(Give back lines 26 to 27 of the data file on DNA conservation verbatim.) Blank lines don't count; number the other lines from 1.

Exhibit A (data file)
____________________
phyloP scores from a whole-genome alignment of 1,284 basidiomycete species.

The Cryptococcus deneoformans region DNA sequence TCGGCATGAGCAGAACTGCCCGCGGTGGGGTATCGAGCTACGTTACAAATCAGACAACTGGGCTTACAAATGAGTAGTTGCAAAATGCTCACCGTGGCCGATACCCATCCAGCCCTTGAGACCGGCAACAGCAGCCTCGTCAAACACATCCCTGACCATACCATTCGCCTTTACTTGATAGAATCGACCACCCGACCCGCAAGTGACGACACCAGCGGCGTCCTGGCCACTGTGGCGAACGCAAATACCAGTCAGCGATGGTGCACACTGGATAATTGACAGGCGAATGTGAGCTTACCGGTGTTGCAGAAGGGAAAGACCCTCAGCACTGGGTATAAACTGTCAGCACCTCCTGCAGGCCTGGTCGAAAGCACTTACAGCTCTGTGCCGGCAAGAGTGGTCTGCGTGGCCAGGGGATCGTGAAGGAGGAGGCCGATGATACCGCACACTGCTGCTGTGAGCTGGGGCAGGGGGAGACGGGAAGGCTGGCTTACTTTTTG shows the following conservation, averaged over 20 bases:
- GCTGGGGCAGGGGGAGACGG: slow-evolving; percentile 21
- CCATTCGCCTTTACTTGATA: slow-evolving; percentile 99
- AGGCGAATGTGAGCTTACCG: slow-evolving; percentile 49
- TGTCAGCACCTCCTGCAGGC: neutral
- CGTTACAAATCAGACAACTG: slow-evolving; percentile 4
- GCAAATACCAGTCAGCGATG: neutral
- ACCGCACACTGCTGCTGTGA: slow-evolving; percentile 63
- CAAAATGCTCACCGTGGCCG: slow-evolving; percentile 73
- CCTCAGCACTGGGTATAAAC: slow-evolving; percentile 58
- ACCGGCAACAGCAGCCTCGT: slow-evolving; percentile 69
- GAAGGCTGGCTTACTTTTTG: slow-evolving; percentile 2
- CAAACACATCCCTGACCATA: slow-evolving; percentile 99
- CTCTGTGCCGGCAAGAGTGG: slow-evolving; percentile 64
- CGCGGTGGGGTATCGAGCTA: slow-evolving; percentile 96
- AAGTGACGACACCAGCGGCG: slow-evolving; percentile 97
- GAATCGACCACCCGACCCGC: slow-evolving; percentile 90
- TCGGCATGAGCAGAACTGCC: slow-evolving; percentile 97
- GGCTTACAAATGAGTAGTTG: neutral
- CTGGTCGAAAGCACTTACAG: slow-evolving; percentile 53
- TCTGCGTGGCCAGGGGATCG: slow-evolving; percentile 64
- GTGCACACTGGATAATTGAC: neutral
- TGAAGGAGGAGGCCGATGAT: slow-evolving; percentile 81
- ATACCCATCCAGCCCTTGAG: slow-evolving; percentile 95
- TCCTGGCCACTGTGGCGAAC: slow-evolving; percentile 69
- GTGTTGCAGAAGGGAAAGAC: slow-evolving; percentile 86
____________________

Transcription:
- TCCTGGCCACTGTGGCGAAC: slow-evolving; percentile 69
- GTGTTGCAGAAGGGAAAGAC: slow-evolving; percentile 86